Course Outline

Course Outline

Post to the Blog

All assignments will be posted on the blog. All work will be submitted on the blog. No paper will be exchanged.

  1. The Assignments page, when it exists, will be a good place to look for links to every assignment and deadline.
  2. Every assignment, major or minor, is identified with a number, beginning with A01.
  3. Exercises are not assignments; they are usually begun in class, often completed in class, and are not always numbered. They’re required, but they’re not letter-graded except as Pass/Fail.


DDeadlines and Penalties

Unless otherwise indicated in the official assignment, the deadline for “weekend assignments” is Sunday just before midnight. The deadline for “midweek assignments” is noon Wednesday.

Weekend Assignments:
For example, if an assignment is due before class MON SEP 19,
the deadline for publishing your draft is 11:59PM SUN SEP 18.

Midweek Assignments:
For example, if an assignment is due before class WED SEP 21,
the deadline for publishing your draft is 11:59AM WED SEP 21.

Penalties for late posting are as follows:

  • Early posts are eligible for early feedback before the first draft is graded.
  • On-time posts published before midnight or noon on the due date: Full Credit
  • 0-24. Posts published within 24 hours of the deadline: 10% Grade Penalty
  • 24-48. Posts published 24-48 hours late: 20% Grade Penalty
  • 48+. Posts published more than 48 hours late: Maximum grade 50 for a perfect essay (can’t pass regardless of quality)


AAssignments, Daily Class Agendas, and Deadlines

Week 1

Link to the Daily Class Agenda

Week 2

Link to the Daily Class Agenda

Link to the Daily Class Agenda

  • A02: Visual Rhetoric
    • Like the First Assignment (A01: Stone Money), A02 will be the first draft of the Visual Rhetoric essay that will become part of your Portfolio. In two weeks, after receiving a grade and feedback on your A02, you’ll be posting A04: Visual Rewrite, which will receive its own grade. A04 is the post you’ll continue to revise until you’re satisfied it belongs in your Portfolio.
  • A Sample Analysis: Thai Life Insurance
    • Here we examine just 10 seconds of a 2-minute long-form commercial produced by the Thai Life Insurance company to promote the universal human good of doing small selfless gestures for others. How in the world is that supposed to sell life insurance?

Week 3

Link to the Daily Class Agenda

  • Feedback Please Category
  • Card Hypothesis Puzzle
  • Check your Categories, please

My Agenda for today was ambitious. Understandably, we did not adequately cover the four items below this line. I’ve revised the material these links will open to reflect a more reasonable deadline plan than my first. You have two exercises to accomplish before class Wednesday and one assignment for midnight Sunday.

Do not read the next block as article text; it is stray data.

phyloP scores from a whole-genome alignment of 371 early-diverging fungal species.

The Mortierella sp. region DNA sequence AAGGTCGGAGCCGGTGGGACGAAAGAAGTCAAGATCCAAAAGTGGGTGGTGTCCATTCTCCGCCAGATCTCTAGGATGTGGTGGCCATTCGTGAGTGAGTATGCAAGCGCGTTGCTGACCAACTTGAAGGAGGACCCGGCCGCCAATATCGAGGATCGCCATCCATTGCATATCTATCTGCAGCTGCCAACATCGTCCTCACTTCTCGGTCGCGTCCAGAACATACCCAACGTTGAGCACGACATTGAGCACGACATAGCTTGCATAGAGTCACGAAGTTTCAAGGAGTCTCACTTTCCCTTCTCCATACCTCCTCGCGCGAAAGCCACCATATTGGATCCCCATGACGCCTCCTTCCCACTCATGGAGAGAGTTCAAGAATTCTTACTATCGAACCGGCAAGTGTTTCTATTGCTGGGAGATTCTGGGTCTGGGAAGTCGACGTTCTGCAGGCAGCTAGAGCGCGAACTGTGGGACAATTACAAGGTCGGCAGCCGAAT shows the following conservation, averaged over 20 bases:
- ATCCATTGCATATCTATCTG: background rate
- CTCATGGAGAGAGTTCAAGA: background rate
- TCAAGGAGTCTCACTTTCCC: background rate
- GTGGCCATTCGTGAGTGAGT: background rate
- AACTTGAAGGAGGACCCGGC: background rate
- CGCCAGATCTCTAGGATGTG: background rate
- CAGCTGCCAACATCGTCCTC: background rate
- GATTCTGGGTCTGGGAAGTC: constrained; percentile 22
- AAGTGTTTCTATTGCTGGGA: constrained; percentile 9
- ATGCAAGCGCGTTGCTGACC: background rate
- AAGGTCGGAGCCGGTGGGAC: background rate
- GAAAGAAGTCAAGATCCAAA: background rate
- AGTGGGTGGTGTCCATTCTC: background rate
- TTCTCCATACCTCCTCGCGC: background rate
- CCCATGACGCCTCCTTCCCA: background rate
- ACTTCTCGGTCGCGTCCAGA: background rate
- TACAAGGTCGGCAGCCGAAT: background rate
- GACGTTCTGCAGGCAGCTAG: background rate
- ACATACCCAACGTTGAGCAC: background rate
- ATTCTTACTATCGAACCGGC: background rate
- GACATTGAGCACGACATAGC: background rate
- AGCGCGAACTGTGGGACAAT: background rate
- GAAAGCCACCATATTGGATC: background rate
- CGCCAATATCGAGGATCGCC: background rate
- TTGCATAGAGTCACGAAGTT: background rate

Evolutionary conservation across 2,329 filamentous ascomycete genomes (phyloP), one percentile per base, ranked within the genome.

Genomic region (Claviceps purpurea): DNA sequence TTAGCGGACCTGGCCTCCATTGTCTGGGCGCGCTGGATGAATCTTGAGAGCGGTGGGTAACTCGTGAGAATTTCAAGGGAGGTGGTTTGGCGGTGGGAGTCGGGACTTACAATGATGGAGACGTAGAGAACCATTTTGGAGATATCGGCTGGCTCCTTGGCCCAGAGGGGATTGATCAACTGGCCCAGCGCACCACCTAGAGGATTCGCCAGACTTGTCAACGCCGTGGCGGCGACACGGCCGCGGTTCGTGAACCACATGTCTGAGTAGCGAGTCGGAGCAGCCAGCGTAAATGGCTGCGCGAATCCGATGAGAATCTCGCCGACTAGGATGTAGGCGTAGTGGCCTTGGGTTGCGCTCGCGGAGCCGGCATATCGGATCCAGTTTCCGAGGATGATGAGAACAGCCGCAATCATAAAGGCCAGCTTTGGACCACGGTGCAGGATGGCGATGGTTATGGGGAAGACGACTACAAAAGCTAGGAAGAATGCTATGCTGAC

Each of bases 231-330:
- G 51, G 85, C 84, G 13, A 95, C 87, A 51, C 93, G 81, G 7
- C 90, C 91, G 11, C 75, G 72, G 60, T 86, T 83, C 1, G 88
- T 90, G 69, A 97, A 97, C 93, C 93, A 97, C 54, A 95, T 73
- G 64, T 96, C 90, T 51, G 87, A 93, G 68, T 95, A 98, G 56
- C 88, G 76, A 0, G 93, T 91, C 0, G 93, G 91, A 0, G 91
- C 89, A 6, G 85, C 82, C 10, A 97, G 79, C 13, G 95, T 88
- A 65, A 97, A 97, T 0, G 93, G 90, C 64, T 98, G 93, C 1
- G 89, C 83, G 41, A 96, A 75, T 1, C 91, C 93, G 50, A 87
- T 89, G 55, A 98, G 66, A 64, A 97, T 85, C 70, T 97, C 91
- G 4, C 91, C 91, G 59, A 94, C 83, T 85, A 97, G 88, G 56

1. Purposeful Summaries Lecture/Demo
    • I covered the DNA and Haiti examples fairly well, but if you need clarification on Purposeful Summary, review the text of this lecture and compare the source material of any story to its Summary. The examples will illustrate how background material is shaped through summary to serve the new author’s purpose. For these examples, I’m that author. When you perform your own work, you’ll be that author not just quoting, but employing the material of other authors for your own purpose.
  2. A03: Purposeful Summaries Assignment
    • I have revised the assignment for better use of your time.
      • Part 1 (Due before class WED SEP 20) is to revise your Stone Money post with Purposeful Summary.
      • Part 2 (Due before midnight SUN SEP 24) is to write new Purposeful Summaries of articles you select.
    • Click through to the Assignment for details.
  3. Cows and Chips Lecture/Demo/Exercise
    • I have revised this post to avoid confusion. It contains lecture material, demonstrations of the “Cows and Chips” technique in action, examples of advice I have given other student authors for enlivening their posts with livestock, and the details of a simple assignment (Due before class WED SEP 20) to improve your Stone Money post.

Link to the Daily Class Agenda

  • Housekeeping
    • If you haven’t dropped me a Reply to inform me that you’ve updated your Stone Money post with Cows and Chips, or with Purposeful Summaries, do so now, please.
    • I have responded to all my “Feedback Please” requests. If you’d like to be next to receive feedback on your first or second assignments, add one to the Feedback Please category.
  • Purposeful Summary
  •  Assignment A03

Week 4

Link to the Daily Class Agenda


Exercise E03 for WED SEP 28

Link to the Daily Class Agenda

  • Housekeeping.
    • I’m so so so so very sorry.
    • Feedback Please for Stone Money in particular
    • Professor Conferences by October 19.
      • Provide an Agenda to your Professor on the Chart when you make your appointment
      • Text your Professor to alert him to your new appointment.
      • Thank you.
  • Revision—Moving Image
    • Internet Tip: “The Wayback Machine”

Week 5

Link to the Daily Class Agenda

  • Housekeeping
  • Brief Exercise: Looking for Hidden Claims
    • Brief ExerciseConsider these obvious and hidden claims:

      When Caleb was finally screened for the severity of his TBI, Brannan says he got the second-worst score in the whole 18-county Gulf Coast VA system, which serves more than 50,000 veterans.

      — “finally screened” means that according to Brannan or the author or both, Caleb should have been screened long before. It suggests that the VA was negligent in delaying his testing.
      — “the severity of his TBI” clearly contains the claim that he in fact has some degree of TBI. The fact that he hadn’t until then been screened for it means nobody knew for sure that he did, but the author makes that claim.
      — “Brannan says” means that the author has not independently verified Caleb’s score or where it ranked against all other screenings.
      — “the second-worst score in the whole 18-county Gulf Coast VA system” is offered as Brannan’s claim that her husband is suffering more than almost anyone. Considering her vested interest in promoting this perspective, we have to be at least a little suspicious of the ranking.
      — “which serves more than 50,000 veterans” gives the impression that Caleb was hurt worse than 50,000 other veterans. But let’s be clear. Many of these 50,000 will not have served in combat at all. Many will not have had active engagement with enemy troops on the battlefield. Many of those who did see active fighting will not have been near explosive devices. So we’re not comparing him to 50,000 TBI sufferers.

  • How to Open Lecture/Demo
  • How to Open In-Class Exercise

Link to the Daily Class Agenda

  • A05: Visual Rewrite
    • Quick Review of the Assignment Requirements
  • A06: Proposal+5
    • Preview of the Assignment
    • Advice on Topic Selection and Prep
  • Sneak Preview of your Thesis Proposal
    • In your Reply to today’s Agenda, write the clearest and most complete version of your Counterintuitive Research Proposal.

Week 6

Link to the Daily Class Agenda

Agenda. Link to Agenda.
Coursework. Safer Saws Lecture.